In the May edition of our newsletter, we have reported the initiative of the OECD to find new ways to tax internet-sourced wealth, especially in light of reports showing multinational organizations shifting their internet-sourced profits to zero or low-rate corporate tax jurisdictions. It seems that the European Commission is right on cue with OECD’s latest initiative, having assembled a group of six experts across the EU with different backgrounds in order to brainstorm on the possible solutions to this growing problem. Mr. Vítor Gaspar, former finance minister of Portugal, chaired the Group of experts and the main conclusions following deliberations that span over the previous five months are as follows:
- At present, the digital economy does not require a separate tax regime. Current rules may need to be adapted to respond to the digitisation of our economy;
- Digitisation greatly simplifies cross-border business, hence removing barriers, including tax barriers, and creating a more favourable business environment through neutral, simplified tax rules is more important;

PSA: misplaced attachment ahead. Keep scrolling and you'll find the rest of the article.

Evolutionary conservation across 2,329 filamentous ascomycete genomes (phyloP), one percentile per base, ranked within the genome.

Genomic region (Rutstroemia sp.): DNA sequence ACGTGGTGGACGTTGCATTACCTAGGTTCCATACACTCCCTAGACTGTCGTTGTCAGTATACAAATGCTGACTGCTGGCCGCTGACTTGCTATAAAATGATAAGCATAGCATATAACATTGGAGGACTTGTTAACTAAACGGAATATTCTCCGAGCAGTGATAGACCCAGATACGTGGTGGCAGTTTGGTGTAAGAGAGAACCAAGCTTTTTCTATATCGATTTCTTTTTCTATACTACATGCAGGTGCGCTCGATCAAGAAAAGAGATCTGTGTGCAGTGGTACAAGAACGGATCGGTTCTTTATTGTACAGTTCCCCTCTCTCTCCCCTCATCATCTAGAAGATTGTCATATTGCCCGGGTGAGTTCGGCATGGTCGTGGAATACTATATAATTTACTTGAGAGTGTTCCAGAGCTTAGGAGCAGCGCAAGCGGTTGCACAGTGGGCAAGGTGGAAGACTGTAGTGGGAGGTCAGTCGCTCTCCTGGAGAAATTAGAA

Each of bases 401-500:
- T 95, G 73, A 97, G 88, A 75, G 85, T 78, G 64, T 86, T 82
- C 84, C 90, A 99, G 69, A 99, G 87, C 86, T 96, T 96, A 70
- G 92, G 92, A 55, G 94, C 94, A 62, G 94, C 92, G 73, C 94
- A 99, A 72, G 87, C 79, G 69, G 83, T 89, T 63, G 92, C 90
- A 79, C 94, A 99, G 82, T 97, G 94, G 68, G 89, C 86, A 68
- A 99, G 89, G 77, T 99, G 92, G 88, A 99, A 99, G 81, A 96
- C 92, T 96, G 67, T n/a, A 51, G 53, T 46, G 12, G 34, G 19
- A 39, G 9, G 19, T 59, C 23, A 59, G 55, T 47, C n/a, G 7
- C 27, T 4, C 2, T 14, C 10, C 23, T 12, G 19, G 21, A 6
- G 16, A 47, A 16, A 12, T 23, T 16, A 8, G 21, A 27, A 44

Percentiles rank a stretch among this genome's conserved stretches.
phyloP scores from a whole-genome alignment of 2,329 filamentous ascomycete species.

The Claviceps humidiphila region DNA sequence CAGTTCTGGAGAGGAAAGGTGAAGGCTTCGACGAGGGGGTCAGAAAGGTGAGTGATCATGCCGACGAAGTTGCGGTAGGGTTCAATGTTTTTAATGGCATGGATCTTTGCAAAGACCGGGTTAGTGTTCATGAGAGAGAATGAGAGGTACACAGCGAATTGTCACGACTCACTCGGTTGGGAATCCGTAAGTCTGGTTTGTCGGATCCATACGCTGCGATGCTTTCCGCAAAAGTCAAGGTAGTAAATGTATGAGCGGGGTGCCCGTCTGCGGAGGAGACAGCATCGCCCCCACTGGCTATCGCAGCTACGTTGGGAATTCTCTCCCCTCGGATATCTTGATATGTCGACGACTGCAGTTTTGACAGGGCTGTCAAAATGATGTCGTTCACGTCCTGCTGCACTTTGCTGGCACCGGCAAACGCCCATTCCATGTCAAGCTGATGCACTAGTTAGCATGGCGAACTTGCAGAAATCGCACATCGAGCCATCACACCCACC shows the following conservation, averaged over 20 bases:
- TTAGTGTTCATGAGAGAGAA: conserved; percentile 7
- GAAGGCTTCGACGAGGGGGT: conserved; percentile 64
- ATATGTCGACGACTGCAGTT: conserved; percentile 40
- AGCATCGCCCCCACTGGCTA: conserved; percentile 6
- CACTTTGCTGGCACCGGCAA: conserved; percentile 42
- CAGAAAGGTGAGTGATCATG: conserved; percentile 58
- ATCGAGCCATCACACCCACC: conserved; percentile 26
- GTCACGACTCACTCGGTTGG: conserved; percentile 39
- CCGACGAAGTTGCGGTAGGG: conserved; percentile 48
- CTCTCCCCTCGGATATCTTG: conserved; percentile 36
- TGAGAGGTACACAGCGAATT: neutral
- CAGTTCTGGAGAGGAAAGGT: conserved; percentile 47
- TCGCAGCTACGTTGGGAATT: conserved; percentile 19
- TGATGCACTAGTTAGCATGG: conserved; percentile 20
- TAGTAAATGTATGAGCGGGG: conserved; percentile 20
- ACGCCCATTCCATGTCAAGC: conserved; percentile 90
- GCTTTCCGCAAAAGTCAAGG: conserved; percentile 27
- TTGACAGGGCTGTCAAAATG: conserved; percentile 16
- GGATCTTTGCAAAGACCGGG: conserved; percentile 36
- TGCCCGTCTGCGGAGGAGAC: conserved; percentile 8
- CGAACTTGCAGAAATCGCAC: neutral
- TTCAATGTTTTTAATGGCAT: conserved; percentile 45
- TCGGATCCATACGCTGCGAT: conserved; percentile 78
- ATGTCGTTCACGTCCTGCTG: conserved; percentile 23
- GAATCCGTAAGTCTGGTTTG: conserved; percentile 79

- The upcoming move to a destination-based VAT system for digital services is welcomed. The report suggests that this could be further expanded to all goods and services (in business-to-consumer transactions) in the future;
- To ensure neutrality for EU business, the Group recommends the removal of the VAT exemption for small consignments from non-EU countries supported by a One Stop Shop and a fast track customs procedure;
- In the area of corporate taxation, the G20/OECD Base Erosion and Profit Shifting (BEPS) project will be fundamental to tackling tax avoidance globally. Member States should take a common position to ensure a favourable outcome for the entire EU;
- Priority areas for the EU within the BEPS project, according to the report, are facing strong tax competition, revising transfer pricing rules and reviewing concepts for applying taxation;
- The Common Consolidated Corporate Tax Base (CCCTB ) provides an opportunity for the EU to expand on new international standards and achieve additional simplification within the EU;
- Further reforms of the tax system, such as destination-based corporation tax, might also be taken into consideration in the future.
At current stage the Commission will examine the report and make its final decisions on new policies affecting the digital economy.